Brian S. Garra, MD




Emerging technologies for ultrasonic breast cancer diagnosis: ultrasound elastography

February 27, 2007

The estimation of tissue hardness and masses by palpation during a physical examination is one of the oldest methods used in medical diagnosis. Palpation was practiced by Egyptian physicians as early as 2600 BCE.

Advanced applications make ultrasound more competitive

November 02, 2005

Although ultrasound use in medicine continues to grow, the modality faces increasingly stiff competition from other modalities such as CT, MRI, and PET, which have undergone startling advances in the past several years. To respond to this competition, radiologists can employ several rapidly developing new technologies to enhance ultrasound's capabilities. With speckle reduction, volumetric imaging, and elastography, sonographers can reduce artifacts, improve image contrast, reduce image noise, and better gauge tissue stiffness to detect subtle hard-to-spot abnormalities. Proper use of these powerful new technologies can boost accuracy, repeatability, and efficiency to help keep ultrasound competitive with the other cross-sectional imaging modalities and perhaps open up new applications.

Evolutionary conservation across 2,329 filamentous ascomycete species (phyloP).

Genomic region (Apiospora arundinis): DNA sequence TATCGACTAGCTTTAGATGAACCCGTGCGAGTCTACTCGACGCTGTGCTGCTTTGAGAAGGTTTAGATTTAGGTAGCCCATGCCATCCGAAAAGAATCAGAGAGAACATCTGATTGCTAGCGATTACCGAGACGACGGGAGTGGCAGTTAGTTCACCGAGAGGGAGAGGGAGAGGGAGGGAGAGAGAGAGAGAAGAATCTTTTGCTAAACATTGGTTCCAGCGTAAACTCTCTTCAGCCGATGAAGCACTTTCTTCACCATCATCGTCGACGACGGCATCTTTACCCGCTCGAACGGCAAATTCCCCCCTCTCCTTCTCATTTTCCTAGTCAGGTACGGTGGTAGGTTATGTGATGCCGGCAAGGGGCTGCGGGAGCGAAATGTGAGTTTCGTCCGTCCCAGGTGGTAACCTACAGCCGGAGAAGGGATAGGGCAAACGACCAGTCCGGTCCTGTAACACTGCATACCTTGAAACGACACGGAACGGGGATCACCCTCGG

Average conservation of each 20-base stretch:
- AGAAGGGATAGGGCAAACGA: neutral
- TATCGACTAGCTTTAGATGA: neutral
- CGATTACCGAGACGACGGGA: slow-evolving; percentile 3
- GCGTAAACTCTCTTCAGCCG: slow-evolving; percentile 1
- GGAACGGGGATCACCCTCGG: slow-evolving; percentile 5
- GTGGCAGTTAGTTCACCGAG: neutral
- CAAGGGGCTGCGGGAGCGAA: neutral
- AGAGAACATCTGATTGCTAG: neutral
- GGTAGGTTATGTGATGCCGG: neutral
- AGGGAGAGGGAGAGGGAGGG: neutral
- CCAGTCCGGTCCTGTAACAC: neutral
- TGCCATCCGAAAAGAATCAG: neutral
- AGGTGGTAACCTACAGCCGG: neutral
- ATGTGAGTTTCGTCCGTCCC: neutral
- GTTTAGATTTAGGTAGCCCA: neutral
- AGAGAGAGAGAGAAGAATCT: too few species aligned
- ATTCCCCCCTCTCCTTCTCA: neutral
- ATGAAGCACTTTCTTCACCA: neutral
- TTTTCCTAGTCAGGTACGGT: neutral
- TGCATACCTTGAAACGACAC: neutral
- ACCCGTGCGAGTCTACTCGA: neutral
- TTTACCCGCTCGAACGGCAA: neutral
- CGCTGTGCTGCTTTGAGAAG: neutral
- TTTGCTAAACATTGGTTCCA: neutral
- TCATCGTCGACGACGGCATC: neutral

Radiology must change to retain ultrasound role

June 01, 2005

Diagnostic ultrasound is fading as a primary imaging modality in U.S. radiology departments. It is gradually being supplanted by CT, MR, and PET, which have seen major advances in speed and quality in the past decade. Multislice CT acquisitions allow whole-body scanning in minutes. Higher field MR scanners with more advanced pulse sequences and better coils have not only speeded up MR imaging but have vastly improved its ability to image blood vessels and blood flow without contrast toxicity and radiation exposure. PET/CT's ability to image metabolically active tissues at high spatial resolution has made it the modality of choice for cancer evaluation.